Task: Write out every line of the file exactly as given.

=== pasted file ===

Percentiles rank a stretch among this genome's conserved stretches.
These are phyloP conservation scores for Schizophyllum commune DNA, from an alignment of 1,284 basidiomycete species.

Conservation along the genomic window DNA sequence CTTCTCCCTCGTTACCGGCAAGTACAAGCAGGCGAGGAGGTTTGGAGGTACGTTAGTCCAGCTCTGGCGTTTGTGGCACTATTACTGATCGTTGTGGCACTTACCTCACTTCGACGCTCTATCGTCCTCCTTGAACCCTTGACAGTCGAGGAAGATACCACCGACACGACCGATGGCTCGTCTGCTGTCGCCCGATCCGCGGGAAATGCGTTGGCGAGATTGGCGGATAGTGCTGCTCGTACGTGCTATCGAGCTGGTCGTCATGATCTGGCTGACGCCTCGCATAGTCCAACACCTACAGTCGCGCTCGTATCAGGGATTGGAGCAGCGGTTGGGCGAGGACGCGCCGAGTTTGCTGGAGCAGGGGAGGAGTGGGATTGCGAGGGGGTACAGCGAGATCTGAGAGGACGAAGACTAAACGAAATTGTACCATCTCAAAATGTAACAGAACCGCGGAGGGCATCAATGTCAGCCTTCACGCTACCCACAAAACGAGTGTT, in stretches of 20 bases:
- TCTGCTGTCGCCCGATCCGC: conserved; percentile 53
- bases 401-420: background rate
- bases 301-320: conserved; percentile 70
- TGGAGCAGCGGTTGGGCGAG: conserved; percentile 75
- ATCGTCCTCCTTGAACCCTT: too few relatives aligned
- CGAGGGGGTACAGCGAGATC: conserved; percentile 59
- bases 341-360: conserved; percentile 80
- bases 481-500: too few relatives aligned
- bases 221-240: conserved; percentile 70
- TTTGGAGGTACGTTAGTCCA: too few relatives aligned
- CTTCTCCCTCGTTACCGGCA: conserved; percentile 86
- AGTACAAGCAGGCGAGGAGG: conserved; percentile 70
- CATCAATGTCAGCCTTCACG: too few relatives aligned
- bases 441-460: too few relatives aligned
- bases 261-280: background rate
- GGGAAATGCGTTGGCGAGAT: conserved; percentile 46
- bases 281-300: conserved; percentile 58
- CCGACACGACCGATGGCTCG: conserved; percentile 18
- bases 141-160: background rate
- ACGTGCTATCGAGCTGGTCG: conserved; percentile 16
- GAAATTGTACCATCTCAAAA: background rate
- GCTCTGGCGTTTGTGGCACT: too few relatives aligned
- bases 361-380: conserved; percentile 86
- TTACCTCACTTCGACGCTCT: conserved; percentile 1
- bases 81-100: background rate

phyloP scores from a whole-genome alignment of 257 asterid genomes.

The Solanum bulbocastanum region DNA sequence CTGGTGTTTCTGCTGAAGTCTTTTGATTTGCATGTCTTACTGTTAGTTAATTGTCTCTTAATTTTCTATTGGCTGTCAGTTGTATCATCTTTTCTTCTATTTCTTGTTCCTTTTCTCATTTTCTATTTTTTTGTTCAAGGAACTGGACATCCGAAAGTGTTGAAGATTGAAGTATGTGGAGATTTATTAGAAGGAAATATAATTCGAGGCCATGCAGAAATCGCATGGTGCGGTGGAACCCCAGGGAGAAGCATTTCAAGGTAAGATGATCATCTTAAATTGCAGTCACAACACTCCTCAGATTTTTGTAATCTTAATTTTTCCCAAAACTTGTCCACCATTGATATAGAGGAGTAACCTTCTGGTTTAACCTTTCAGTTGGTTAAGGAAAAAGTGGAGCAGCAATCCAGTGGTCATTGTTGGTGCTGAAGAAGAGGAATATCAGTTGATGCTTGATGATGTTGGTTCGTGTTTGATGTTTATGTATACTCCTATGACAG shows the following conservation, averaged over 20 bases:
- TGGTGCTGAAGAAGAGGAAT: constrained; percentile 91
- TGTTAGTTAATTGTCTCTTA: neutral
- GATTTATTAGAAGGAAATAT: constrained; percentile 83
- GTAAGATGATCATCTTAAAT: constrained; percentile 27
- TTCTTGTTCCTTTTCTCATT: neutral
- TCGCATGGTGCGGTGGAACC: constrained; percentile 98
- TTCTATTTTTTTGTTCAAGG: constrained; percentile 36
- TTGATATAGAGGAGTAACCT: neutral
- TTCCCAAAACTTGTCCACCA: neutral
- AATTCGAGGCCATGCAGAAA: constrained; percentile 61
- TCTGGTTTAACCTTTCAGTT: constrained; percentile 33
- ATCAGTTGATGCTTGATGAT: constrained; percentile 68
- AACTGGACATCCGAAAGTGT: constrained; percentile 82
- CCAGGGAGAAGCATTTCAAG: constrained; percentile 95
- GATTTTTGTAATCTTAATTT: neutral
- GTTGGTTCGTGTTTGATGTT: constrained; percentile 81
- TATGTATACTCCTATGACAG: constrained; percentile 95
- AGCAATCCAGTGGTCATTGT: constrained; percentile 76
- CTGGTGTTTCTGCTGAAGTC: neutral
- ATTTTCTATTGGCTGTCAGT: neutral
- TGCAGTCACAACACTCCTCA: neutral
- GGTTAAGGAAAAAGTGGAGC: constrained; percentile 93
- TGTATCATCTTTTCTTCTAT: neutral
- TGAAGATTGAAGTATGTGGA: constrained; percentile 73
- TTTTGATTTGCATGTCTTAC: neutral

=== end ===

Percentiles rank a stretch among this genome's conserved stretches.
These are phyloP conservation scores for Schizophyllum commune DNA, from an alignment of 1,284 basidiomycete species.

Conservation along the genomic window DNA sequence CTTCTCCCTCGTTACCGGCAAGTACAAGCAGGCGAGGAGGTTTGGAGGTACGTTAGTCCAGCTCTGGCGTTTGTGGCACTATTACTGATCGTTGTGGCACTTACCTCACTTCGACGCTCTATCGTCCTCCTTGAACCCTTGACAGTCGAGGAAGATACCACCGACACGACCGATGGCTCGTCTGCTGTCGCCCGATCCGCGGGAAATGCGTTGGCGAGATTGGCGGATAGTGCTGCTCGTACGTGCTATCGAGCTGGTCGTCATGATCTGGCTGACGCCTCGCATAGTCCAACACCTACAGTCGCGCTCGTATCAGGGATTGGAGCAGCGGTTGGGCGAGGACGCGCCGAGTTTGCTGGAGCAGGGGAGGAGTGGGATTGCGAGGGGGTACAGCGAGATCTGAGAGGACGAAGACTAAACGAAATTGTACCATCTCAAAATGTAACAGAACCGCGGAGGGCATCAATGTCAGCCTTCACGCTACCCACAAAACGAGTGTT, in stretches of 20 bases:
- TCTGCTGTCGCCCGATCCGC: conserved; percentile 53
- bases 401-420: background rate
- bases 301-320: conserved; percentile 70
- TGGAGCAGCGGTTGGGCGAG: conserved; percentile 75
- ATCGTCCTCCTTGAACCCTT: too few relatives aligned
- CGAGGGGGTACAGCGAGATC: conserved; percentile 59
- bases 341-360: conserved; percentile 80
- bases 481-500: too few relatives aligned
- bases 221-240: conserved; percentile 70
- TTTGGAGGTACGTTAGTCCA: too few relatives aligned
- CTTCTCCCTCGTTACCGGCA: conserved; percentile 86
- AGTACAAGCAGGCGAGGAGG: conserved; percentile 70
- CATCAATGTCAGCCTTCACG: too few relatives aligned
- bases 441-460: too few relatives aligned
- bases 261-280: background rate
- GGGAAATGCGTTGGCGAGAT: conserved; percentile 46
- bases 281-300: conserved; percentile 58
- CCGACACGACCGATGGCTCG: conserved; percentile 18
- bases 141-160: background rate
- ACGTGCTATCGAGCTGGTCG: conserved; percentile 16
- GAAATTGTACCATCTCAAAA: background rate
- GCTCTGGCGTTTGTGGCACT: too few relatives aligned
- bases 361-380: conserved; percentile 86
- TTACCTCACTTCGACGCTCT: conserved; percentile 1
- bases 81-100: background rate

phyloP scores from a whole-genome alignment of 257 asterid genomes.

The Solanum bulbocastanum region DNA sequence CTGGTGTTTCTGCTGAAGTCTTTTGATTTGCATGTCTTACTGTTAGTTAATTGTCTCTTAATTTTCTATTGGCTGTCAGTTGTATCATCTTTTCTTCTATTTCTTGTTCCTTTTCTCATTTTCTATTTTTTTGTTCAAGGAACTGGACATCCGAAAGTGTTGAAGATTGAAGTATGTGGAGATTTATTAGAAGGAAATATAATTCGAGGCCATGCAGAAATCGCATGGTGCGGTGGAACCCCAGGGAGAAGCATTTCAAGGTAAGATGATCATCTTAAATTGCAGTCACAACACTCCTCAGATTTTTGTAATCTTAATTTTTCCCAAAACTTGTCCACCATTGATATAGAGGAGTAACCTTCTGGTTTAACCTTTCAGTTGGTTAAGGAAAAAGTGGAGCAGCAATCCAGTGGTCATTGTTGGTGCTGAAGAAGAGGAATATCAGTTGATGCTTGATGATGTTGGTTCGTGTTTGATGTTTATGTATACTCCTATGACAG shows the following conservation, averaged over 20 bases:
- TGGTGCTGAAGAAGAGGAAT: constrained; percentile 91
- TGTTAGTTAATTGTCTCTTA: neutral
- GATTTATTAGAAGGAAATAT: constrained; percentile 83
- GTAAGATGATCATCTTAAAT: constrained; percentile 27
- TTCTTGTTCCTTTTCTCATT: neutral
- TCGCATGGTGCGGTGGAACC: constrained; percentile 98
- TTCTATTTTTTTGTTCAAGG: constrained; percentile 36
- TTGATATAGAGGAGTAACCT: neutral
- TTCCCAAAACTTGTCCACCA: neutral
- AATTCGAGGCCATGCAGAAA: constrained; percentile 61
- TCTGGTTTAACCTTTCAGTT: constrained; percentile 33
- ATCAGTTGATGCTTGATGAT: constrained; percentile 68
- AACTGGACATCCGAAAGTGT: constrained; percentile 82
- CCAGGGAGAAGCATTTCAAG: constrained; percentile 95
- GATTTTTGTAATCTTAATTT: neutral
- GTTGGTTCGTGTTTGATGTT: constrained; percentile 81
- TATGTATACTCCTATGACAG: constrained; percentile 95
- AGCAATCCAGTGGTCATTGT: constrained; percentile 76
- CTGGTGTTTCTGCTGAAGTC: neutral
- ATTTTCTATTGGCTGTCAGT: neutral
- TGCAGTCACAACACTCCTCA: neutral
- GGTTAAGGAAAAAGTGGAGC: constrained; percentile 93
- TGTATCATCTTTTCTTCTAT: neutral
- TGAAGATTGAAGTATGTGGA: constrained; percentile 73
- TTTTGATTTGCATGTCTTAC: neutral